For this week in our "Who..." series we're going to have a bit of fun, be a little bit silly and stop taking the sport so seriously. We've looked at very factual things so far and really sometimes the sport is more about fun, and being a bit outlandish. With that in mind we're going to focus not on who we would love to see getting an opportunity or getting honoured in the hall of fame or anything like that.
Instead we're going to focus on something very different as we go very much into the world of fiction, and being shallow as hell as the guys behind Asian Boxing bring you the fighter tell you...
"Who... would make for a great movie villain?"
Before we get on to the answers, the guys have been told to select only Asian fighters, and by "villain" they can also include henchmen.
Lee - "Ok I'm going to pick someone based on how they looked in their prime, rather than how they look now. With that in mind, my selection is In Chul Baek.
Baek, to me, has the look of a heavy in some kind of a gangster movie. The old, grizzled veteran, who comes in to sort out the good guys who think they can get their hands on the boss. Of course he can also back it up with frightening power.
To me he always looked "rough and tough" and looked like he could hold his own in a street fight if needed. But also looked like he could hold his anger if he needed to. Of course we also know he liked to drink. A lot. And that would also make him great as a right hand man in a gangster movie.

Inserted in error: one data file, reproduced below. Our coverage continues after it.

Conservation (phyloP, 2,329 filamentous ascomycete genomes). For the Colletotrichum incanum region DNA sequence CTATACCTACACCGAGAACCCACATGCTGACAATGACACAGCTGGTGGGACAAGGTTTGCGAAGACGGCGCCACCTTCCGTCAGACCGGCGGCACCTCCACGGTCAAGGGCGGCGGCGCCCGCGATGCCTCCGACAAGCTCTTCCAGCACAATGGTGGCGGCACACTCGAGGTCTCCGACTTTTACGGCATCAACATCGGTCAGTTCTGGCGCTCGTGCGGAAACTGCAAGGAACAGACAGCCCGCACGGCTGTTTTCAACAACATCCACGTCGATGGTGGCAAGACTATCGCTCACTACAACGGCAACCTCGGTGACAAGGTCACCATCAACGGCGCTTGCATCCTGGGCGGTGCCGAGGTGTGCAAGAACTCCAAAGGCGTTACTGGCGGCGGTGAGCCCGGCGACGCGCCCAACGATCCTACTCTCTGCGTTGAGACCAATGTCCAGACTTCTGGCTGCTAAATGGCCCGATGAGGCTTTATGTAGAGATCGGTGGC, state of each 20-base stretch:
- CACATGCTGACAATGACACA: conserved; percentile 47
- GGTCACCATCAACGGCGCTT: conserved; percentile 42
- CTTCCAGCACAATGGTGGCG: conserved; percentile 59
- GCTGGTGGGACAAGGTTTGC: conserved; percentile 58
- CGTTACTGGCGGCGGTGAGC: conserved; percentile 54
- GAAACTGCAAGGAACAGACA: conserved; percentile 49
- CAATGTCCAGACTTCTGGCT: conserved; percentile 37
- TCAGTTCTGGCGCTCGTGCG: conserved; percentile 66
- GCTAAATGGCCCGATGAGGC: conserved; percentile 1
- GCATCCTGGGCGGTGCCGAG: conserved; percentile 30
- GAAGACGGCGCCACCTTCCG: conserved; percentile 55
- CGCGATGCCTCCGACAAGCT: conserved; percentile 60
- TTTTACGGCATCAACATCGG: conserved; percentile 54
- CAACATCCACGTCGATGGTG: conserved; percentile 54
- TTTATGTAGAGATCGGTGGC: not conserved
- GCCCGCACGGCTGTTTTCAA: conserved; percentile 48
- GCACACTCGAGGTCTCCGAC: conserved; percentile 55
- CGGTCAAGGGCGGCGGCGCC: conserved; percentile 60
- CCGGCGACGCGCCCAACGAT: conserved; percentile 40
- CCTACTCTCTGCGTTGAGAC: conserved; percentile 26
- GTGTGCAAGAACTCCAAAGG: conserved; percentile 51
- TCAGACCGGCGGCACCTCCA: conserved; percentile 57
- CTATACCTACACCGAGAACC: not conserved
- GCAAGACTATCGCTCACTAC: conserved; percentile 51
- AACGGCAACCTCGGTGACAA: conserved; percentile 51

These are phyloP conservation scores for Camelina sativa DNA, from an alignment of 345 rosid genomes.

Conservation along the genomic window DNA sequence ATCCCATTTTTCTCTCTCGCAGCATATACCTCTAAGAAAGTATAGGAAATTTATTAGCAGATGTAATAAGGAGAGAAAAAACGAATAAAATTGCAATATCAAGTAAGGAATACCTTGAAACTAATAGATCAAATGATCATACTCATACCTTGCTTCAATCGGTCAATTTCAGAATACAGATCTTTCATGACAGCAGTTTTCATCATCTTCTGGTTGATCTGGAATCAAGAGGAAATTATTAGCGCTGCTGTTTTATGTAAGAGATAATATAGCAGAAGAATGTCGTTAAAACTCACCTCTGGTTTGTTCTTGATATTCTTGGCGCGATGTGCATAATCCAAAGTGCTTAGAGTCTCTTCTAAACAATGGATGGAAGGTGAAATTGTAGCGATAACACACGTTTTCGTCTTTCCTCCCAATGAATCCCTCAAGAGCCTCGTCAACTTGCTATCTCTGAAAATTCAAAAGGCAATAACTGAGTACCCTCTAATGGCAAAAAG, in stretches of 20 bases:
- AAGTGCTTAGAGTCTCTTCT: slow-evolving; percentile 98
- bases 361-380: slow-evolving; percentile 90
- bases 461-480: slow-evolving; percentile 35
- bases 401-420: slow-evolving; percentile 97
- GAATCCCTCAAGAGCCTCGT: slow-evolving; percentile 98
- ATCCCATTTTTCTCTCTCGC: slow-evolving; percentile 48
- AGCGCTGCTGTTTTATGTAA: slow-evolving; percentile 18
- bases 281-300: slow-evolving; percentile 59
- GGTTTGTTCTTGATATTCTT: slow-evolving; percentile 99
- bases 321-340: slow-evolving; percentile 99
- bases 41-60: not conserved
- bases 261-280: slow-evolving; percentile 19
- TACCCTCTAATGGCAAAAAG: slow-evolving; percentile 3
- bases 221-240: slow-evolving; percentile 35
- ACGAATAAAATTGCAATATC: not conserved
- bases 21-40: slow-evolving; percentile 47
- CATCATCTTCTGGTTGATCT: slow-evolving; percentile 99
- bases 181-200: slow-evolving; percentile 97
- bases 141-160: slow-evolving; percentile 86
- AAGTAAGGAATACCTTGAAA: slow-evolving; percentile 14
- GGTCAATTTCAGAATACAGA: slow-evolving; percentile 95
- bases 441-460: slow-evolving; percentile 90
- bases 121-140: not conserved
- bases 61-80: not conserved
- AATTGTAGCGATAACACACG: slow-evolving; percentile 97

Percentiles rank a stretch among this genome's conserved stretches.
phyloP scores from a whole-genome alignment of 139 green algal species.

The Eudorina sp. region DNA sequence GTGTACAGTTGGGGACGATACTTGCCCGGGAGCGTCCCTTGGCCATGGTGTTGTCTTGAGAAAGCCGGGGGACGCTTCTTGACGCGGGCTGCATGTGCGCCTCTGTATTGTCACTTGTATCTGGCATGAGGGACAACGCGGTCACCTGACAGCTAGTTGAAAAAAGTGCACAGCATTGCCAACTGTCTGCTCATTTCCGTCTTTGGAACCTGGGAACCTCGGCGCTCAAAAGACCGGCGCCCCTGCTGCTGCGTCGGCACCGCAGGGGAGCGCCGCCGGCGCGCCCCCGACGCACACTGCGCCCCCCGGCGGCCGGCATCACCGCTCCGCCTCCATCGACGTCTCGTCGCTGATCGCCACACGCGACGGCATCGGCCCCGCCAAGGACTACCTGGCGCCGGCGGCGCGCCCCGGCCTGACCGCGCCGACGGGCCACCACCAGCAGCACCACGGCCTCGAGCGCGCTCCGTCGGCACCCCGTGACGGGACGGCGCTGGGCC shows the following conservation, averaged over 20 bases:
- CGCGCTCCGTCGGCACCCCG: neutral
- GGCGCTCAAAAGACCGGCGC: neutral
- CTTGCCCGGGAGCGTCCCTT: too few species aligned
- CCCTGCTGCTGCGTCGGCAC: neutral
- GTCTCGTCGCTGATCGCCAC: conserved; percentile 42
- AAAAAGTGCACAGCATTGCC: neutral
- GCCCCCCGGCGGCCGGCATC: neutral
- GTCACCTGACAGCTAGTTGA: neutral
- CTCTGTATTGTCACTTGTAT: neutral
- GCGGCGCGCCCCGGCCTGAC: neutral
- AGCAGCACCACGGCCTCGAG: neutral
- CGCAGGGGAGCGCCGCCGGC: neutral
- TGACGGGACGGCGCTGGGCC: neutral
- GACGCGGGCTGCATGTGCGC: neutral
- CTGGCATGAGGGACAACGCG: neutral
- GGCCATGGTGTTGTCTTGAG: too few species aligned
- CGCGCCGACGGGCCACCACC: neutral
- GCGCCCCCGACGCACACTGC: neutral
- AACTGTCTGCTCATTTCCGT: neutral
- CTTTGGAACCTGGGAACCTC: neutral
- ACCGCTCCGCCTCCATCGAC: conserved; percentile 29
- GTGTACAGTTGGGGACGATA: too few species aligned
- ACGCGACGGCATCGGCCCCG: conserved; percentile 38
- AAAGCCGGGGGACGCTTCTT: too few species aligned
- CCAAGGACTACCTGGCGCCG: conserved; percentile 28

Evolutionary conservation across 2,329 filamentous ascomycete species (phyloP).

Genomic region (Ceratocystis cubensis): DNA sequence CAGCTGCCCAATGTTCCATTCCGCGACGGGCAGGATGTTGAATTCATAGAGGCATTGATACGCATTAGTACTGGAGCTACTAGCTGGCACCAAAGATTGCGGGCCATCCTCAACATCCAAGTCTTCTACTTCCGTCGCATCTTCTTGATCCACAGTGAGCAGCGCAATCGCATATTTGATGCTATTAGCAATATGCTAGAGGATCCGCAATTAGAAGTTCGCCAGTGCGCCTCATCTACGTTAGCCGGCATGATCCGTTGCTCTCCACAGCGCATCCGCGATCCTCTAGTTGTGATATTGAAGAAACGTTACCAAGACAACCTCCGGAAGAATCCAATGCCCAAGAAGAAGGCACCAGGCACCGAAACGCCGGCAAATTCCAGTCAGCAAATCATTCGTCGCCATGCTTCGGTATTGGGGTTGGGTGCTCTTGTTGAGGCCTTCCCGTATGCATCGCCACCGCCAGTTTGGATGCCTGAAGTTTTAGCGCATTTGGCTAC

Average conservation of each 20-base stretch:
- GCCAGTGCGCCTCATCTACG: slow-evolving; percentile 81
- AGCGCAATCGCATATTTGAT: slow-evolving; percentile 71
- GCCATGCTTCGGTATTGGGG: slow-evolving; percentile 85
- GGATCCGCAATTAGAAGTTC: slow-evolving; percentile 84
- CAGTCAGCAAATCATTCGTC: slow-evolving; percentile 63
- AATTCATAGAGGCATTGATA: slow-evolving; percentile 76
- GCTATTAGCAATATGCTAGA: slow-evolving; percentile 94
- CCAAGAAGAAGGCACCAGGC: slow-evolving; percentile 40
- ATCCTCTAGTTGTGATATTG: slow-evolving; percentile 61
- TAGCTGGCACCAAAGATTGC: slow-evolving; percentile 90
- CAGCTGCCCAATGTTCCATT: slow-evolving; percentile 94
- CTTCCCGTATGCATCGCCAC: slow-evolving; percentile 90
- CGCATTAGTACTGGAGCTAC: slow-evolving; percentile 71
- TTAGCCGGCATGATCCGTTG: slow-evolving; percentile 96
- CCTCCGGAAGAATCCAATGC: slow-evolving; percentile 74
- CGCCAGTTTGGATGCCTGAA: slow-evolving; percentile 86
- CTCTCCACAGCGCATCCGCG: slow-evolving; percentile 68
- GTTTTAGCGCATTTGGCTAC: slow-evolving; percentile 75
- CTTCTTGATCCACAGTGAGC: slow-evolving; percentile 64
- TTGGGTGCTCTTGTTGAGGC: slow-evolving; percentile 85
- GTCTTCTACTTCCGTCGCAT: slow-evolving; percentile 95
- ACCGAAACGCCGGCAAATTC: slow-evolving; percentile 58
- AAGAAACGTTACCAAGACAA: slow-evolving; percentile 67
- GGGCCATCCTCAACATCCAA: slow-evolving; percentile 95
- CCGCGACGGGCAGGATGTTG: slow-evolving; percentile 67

The only issue I have with Baek as a villain, is that he was a bit small. But dress him in a suit, get him to be super quiet, and let be the ace in the hole for when he needs to step in and beat up the do gooders, or when ever his boss just wanted someone to have a good beating."
Takahiro - "A good villain has to look rough, look like he can handle himself, and knows how to fight. He also has to be bigger than most guys around him, and like he could kick anyones ass. For me the idea fighter for that task is former Japanese Heavyweight title contender Kotatsu Takehara.
At 6'1"he is much taller than most Japanese men, he is no pretty boy with a weathered and weary face, and although he's a very nice guy he looks very scary. A very intimidating man.
If I am looking for a movie henchman, or a man baddie, I would very much pick Takehara. He was a man who looked like he would batter people if they irritated him in the slightest and had a naturally angry look on his face."
Scott - "When a fighter is known as "Death Mask" it seems like we have an easy choice for this question. Former Thai great Veeraphol Sahaprom is a very obvious answer. He wasn't the biggest man, or the toughest man out there, but he already had the moniker, and had those cold steely eyes, with an emotionless face. If I could cast him he would be the emotionless hitman, shooting people in the back of the head then moving on.